Previously on The Over/Under…
A rescue project, culled from the Free Stuff ads on Craigslist, launched a rollercoaster ride of pain, hope, turmoil and finally acceptance, as our intrepid protagonist sought out society’s refuse in an attempt to gain a better understanding of himself.
Or perhaps it was all a thinly-veiled ploy to covet and acquire another piece of furniture… Find out this week as we continue The Over/Under!
Very few of us get through life without contemplating our personal legacy. Whether this pondering comes in the form of a plaintive plea for longevity or simply from a desire to pass along our wisdom and experiences. Most of us seem to indulge at least one hope of our ability to succeed our mortality in some meaningful way.
In many not-terribly-subtle ways, this blog itself represents an active attempt at establishing my legacy. It is not the only online presence I maintain; and the genesis of these musings lies in the confluence of repercussions of various past activities. My youngest son, ever opinionated and animated, suggested this change in format. While vestiges of projects from ages gone past culled new contact from the electronic ether.
Small, but definitive examples that begin to frame what my legacy might entail. I am not immune to the appreciation of what these things might mean. What they might say about me and the wake I leave in my passing. For better or worse, we all make a difference.
Day 2 started by priming the inside of the box, which I intended to paint. Somehow, I either neglected to get a picture of this step, or I inadvertently deleted it. Regardless, once I had finished priming, I was able to apply a base coat of the final paint.
At this point you might be thinking “Hey, guy. What’s the deal with you and green furniture?” I have to admit that it is a fair question. The sincere answer is that green paint is just what I happen to have on hand. This goes back to the Trash Pile Bookcase. At the time, our bedroom had green carpet and a green armchair, so it made sense to paint that bookcase a color that would be complementary to the room. As it turned out, a little bit of paint goes a long way, so I ended up with way more than I needed and have since been using it slowly as other projects come along.
I also happen to think it looks great with the stain; of which I also bought way more than I needed. Frugality: Thy name is me.
After getting this base coat down, I moved on to the veneer. Having used this product on a number of projects, there are two things that have become more apparent with each use: the handy tool I bought for trimming veneer is garbage; and I can’t trust the adhesive applied to the veneer at the factory.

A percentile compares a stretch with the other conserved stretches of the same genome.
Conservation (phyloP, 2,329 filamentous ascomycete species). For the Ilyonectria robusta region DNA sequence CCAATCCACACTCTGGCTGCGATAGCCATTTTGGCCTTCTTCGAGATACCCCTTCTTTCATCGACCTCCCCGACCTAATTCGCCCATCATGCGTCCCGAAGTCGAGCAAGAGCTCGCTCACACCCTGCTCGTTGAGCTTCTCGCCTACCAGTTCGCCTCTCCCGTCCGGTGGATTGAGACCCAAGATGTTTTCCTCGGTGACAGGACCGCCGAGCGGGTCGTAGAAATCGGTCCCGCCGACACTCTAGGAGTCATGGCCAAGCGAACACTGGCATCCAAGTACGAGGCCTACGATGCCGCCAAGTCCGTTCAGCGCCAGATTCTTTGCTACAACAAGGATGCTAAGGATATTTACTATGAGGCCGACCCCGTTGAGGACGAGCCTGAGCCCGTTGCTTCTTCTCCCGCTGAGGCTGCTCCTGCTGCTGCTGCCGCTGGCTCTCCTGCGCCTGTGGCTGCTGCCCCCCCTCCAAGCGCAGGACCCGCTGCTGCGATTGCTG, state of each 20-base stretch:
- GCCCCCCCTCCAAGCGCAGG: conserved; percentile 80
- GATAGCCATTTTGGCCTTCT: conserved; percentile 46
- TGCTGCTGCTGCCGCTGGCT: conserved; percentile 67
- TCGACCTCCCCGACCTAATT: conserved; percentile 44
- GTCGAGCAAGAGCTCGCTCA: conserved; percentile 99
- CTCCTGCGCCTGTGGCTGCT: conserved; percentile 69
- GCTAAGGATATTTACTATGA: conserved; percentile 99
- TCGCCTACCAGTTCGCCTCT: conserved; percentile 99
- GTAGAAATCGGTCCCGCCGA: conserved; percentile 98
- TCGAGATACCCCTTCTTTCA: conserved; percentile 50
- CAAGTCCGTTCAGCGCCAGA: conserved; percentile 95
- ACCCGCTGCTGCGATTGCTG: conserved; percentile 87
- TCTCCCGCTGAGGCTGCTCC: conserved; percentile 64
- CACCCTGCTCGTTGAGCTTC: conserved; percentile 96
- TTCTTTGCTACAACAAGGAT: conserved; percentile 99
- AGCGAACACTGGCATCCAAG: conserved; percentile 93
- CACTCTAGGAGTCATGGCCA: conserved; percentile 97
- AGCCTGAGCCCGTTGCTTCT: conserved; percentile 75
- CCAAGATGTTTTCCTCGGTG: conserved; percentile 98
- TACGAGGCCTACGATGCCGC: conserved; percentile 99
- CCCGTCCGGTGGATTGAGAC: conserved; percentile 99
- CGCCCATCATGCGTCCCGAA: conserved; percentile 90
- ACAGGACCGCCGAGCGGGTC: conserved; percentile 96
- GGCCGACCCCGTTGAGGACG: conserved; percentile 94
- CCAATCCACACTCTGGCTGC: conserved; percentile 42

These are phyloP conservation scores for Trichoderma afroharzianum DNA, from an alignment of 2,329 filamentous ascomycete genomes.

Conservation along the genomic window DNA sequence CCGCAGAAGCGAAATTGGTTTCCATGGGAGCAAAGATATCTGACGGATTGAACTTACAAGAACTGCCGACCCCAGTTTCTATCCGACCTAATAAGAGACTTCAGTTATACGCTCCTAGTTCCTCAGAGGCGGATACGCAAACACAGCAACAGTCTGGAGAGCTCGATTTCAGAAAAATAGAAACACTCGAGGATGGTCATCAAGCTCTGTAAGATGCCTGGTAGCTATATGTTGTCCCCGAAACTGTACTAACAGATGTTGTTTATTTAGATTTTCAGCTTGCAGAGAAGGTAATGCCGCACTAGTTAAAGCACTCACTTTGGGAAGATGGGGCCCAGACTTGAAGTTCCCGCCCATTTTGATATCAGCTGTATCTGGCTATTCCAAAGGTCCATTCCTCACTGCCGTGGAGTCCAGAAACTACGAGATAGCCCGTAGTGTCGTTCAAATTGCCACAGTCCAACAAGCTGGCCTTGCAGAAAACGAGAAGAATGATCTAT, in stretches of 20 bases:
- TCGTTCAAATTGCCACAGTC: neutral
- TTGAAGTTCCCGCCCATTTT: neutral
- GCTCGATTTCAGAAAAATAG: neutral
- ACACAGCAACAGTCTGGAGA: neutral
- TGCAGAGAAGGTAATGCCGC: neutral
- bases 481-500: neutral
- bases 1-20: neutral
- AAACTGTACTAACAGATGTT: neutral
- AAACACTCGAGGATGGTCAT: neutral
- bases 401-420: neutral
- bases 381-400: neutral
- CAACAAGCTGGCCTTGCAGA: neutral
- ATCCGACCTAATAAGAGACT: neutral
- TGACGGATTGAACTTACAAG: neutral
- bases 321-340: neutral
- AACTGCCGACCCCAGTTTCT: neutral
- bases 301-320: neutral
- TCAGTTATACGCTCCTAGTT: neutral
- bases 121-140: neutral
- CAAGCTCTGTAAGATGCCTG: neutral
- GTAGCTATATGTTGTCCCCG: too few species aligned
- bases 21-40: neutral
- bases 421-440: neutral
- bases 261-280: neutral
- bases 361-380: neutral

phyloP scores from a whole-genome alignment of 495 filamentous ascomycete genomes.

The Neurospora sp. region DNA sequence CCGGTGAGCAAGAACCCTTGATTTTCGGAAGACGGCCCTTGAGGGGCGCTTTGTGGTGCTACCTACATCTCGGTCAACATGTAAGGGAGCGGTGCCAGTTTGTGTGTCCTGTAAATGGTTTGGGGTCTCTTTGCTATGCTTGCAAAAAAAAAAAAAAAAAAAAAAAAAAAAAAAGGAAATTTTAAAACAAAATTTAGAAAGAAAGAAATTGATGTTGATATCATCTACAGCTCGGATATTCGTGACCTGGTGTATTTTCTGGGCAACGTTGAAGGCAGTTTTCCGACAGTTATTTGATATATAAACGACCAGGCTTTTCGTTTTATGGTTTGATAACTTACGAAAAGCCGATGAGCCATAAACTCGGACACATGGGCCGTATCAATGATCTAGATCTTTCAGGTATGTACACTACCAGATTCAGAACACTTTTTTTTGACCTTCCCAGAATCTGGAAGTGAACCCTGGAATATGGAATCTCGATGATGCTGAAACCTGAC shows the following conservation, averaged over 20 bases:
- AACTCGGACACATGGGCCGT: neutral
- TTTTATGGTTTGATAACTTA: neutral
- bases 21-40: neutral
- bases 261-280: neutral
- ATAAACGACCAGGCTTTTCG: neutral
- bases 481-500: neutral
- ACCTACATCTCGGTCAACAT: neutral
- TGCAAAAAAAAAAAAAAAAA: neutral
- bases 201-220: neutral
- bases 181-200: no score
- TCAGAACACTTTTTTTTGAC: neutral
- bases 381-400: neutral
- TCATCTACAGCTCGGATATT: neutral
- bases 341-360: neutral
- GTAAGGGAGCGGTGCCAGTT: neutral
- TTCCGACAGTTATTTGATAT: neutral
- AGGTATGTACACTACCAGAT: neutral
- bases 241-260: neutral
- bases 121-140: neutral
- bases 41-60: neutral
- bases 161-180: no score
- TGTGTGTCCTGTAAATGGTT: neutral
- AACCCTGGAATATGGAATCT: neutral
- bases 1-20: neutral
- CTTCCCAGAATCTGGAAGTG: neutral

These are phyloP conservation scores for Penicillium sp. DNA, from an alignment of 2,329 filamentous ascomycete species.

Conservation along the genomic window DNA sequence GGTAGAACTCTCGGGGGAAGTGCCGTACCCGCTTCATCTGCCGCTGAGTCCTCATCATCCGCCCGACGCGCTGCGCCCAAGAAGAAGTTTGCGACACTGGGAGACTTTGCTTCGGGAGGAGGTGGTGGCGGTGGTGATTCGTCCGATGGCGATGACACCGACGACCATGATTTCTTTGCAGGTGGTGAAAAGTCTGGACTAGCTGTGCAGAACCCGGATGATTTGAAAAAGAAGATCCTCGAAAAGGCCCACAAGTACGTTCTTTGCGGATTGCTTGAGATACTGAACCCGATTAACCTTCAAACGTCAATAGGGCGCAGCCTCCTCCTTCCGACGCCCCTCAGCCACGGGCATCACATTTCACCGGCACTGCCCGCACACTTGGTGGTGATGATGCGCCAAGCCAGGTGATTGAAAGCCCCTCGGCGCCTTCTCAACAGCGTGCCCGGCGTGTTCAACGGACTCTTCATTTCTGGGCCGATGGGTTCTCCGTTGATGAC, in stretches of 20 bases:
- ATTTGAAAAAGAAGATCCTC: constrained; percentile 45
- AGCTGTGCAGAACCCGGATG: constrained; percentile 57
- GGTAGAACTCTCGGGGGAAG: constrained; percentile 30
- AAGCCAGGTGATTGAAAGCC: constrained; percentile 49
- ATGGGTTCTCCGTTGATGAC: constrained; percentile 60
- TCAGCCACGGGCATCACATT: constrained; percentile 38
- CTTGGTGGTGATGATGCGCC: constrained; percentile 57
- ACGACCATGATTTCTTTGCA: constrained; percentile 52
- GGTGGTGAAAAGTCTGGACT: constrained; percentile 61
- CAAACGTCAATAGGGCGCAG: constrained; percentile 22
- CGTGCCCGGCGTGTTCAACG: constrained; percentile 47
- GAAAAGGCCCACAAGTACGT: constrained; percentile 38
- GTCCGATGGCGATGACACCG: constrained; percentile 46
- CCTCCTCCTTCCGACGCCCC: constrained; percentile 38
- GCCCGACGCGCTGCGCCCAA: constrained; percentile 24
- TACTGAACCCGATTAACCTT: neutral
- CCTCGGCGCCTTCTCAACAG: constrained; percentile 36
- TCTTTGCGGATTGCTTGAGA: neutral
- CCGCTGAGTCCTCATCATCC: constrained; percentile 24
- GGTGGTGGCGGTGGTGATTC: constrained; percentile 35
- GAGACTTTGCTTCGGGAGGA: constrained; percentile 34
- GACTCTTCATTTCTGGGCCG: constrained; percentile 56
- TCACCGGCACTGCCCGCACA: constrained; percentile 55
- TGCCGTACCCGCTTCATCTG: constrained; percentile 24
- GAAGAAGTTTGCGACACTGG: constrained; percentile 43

The first of these truths comes at great cost. On more occasions than should have been necessary for the point to sink in, I have ruined or nearly ruined a piece of veneer when using the trimming tool. When going with the grain, it has a tendency to find and follow the grain, which can result in missing chunks that are parallel to the edge. When going against the grain, it has a tendency to simply splinter the wood along the edge.
Which is exactly what happened this time, though I caught the splintering before it got too out-of-hand and was able to salvage the veneer. Using contact cement, I glued down as much of what splintered out as I could; and found some small bits of wood to patch the rest. I ended up losing a day of productivity to this, since I wanted to wait at least 24 hours for it to dry before proceeding.
So, I finished off the day a little disappointed, having only accomplished a base coat and veneer on the top of the box.
The next several days were spent managing other duties, but I managed to slip into the project room every-so-often and slowly work at sanding down the mess of splinters and glue until the area almost escaped notice (almost). It was during this time, however, that I began to notice something else disconcerting.
One of the things I love about where I live is that it rains. A lot. Being a pale creature, I have a genetic proclivity for the climate that wrought, by lack of negative selection, my people: a people naturally disposed to being sunlight averse. However, all this moisture is not necessarily great for working with wood.
Because veneer is shipped in rolls, it is generally necessary to lay it out for a day or two and let it flatten somewhat, before you can begin to apply it to flat surfaces. Typically this does not cause me any undue concern. However, I typically don’t allow much time to elapse between application and some manner of topcoat that protects from moisture. With the few days downtime before I could get back to work, the veneer managed to absorb enough moisture to swell the grain of the wood considerably.
The effect was somewhat interesting, in that it provided a more rustic, real wood feel, but this is counter to the nice, flat, smooth finish that is my goal for this piece. Tune in to the next time for The Over/Under, Part 3 or How I Learned to Stop Worrying and Love the Grain!